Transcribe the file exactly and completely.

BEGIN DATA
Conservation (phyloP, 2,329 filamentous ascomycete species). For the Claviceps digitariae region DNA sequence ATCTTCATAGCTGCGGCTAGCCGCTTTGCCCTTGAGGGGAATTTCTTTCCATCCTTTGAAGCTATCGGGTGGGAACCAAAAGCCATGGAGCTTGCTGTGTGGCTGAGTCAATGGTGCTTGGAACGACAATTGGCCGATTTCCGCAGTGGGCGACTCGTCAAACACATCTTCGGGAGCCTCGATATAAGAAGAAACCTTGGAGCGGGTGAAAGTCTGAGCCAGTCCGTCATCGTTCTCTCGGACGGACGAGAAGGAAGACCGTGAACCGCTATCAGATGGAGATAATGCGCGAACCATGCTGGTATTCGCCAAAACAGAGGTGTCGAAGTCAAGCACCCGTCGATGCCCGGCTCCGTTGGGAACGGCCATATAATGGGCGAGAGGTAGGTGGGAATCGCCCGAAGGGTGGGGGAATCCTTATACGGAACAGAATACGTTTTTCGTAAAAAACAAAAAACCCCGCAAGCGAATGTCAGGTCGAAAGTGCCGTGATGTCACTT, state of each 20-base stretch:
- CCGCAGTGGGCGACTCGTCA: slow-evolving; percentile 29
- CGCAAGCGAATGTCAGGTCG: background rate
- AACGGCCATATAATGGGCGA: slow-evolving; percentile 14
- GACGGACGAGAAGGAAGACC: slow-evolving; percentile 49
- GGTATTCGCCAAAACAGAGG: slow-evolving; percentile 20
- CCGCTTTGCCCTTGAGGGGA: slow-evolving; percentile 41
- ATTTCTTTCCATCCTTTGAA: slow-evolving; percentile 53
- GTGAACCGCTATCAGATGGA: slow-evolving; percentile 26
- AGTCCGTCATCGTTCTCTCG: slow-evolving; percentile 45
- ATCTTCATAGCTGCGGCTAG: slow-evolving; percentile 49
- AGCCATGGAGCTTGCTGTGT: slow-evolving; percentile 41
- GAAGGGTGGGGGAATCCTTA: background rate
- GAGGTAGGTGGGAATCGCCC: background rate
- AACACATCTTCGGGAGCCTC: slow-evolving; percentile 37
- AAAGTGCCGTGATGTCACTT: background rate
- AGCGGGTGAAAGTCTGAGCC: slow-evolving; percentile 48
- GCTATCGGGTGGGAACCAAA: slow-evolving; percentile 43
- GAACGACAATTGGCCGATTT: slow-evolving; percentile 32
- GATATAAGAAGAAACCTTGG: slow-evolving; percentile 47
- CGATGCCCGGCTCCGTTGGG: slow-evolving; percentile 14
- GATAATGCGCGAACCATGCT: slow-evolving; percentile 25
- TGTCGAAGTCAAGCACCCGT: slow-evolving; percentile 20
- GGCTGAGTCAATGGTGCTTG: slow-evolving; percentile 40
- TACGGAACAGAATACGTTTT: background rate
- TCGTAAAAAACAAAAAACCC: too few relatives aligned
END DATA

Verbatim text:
Conservation (phyloP, 2,329 filamentous ascomycete species). For the Claviceps digitariae region DNA sequence ATCTTCATAGCTGCGGCTAGCCGCTTTGCCCTTGAGGGGAATTTCTTTCCATCCTTTGAAGCTATCGGGTGGGAACCAAAAGCCATGGAGCTTGCTGTGTGGCTGAGTCAATGGTGCTTGGAACGACAATTGGCCGATTTCCGCAGTGGGCGACTCGTCAAACACATCTTCGGGAGCCTCGATATAAGAAGAAACCTTGGAGCGGGTGAAAGTCTGAGCCAGTCCGTCATCGTTCTCTCGGACGGACGAGAAGGAAGACCGTGAACCGCTATCAGATGGAGATAATGCGCGAACCATGCTGGTATTCGCCAAAACAGAGGTGTCGAAGTCAAGCACCCGTCGATGCCCGGCTCCGTTGGGAACGGCCATATAATGGGCGAGAGGTAGGTGGGAATCGCCCGAAGGGTGGGGGAATCCTTATACGGAACAGAATACGTTTTTCGTAAAAAACAAAAAACCCCGCAAGCGAATGTCAGGTCGAAAGTGCCGTGATGTCACTT, state of each 20-base stretch:
- CCGCAGTGGGCGACTCGTCA: slow-evolving; percentile 29
- CGCAAGCGAATGTCAGGTCG: background rate
- AACGGCCATATAATGGGCGA: slow-evolving; percentile 14
- GACGGACGAGAAGGAAGACC: slow-evolving; percentile 49
- GGTATTCGCCAAAACAGAGG: slow-evolving; percentile 20
- CCGCTTTGCCCTTGAGGGGA: slow-evolving; percentile 41
- ATTTCTTTCCATCCTTTGAA: slow-evolving; percentile 53
- GTGAACCGCTATCAGATGGA: slow-evolving; percentile 26
- AGTCCGTCATCGTTCTCTCG: slow-evolving; percentile 45
- ATCTTCATAGCTGCGGCTAG: slow-evolving; percentile 49
- AGCCATGGAGCTTGCTGTGT: slow-evolving; percentile 41
- GAAGGGTGGGGGAATCCTTA: background rate
- GAGGTAGGTGGGAATCGCCC: background rate
- AACACATCTTCGGGAGCCTC: slow-evolving; percentile 37
- AAAGTGCCGTGATGTCACTT: background rate
- AGCGGGTGAAAGTCTGAGCC: slow-evolving; percentile 48
- GCTATCGGGTGGGAACCAAA: slow-evolving; percentile 43
- GAACGACAATTGGCCGATTT: slow-evolving; percentile 32
- GATATAAGAAGAAACCTTGG: slow-evolving; percentile 47
- CGATGCCCGGCTCCGTTGGG: slow-evolving; percentile 14
- GATAATGCGCGAACCATGCT: slow-evolving; percentile 25
- TGTCGAAGTCAAGCACCCGT: slow-evolving; percentile 20
- GGCTGAGTCAATGGTGCTTG: slow-evolving; percentile 40
- TACGGAACAGAATACGTTTT: background rate
- TCGTAAAAAACAAAAAACCC: too few relatives aligned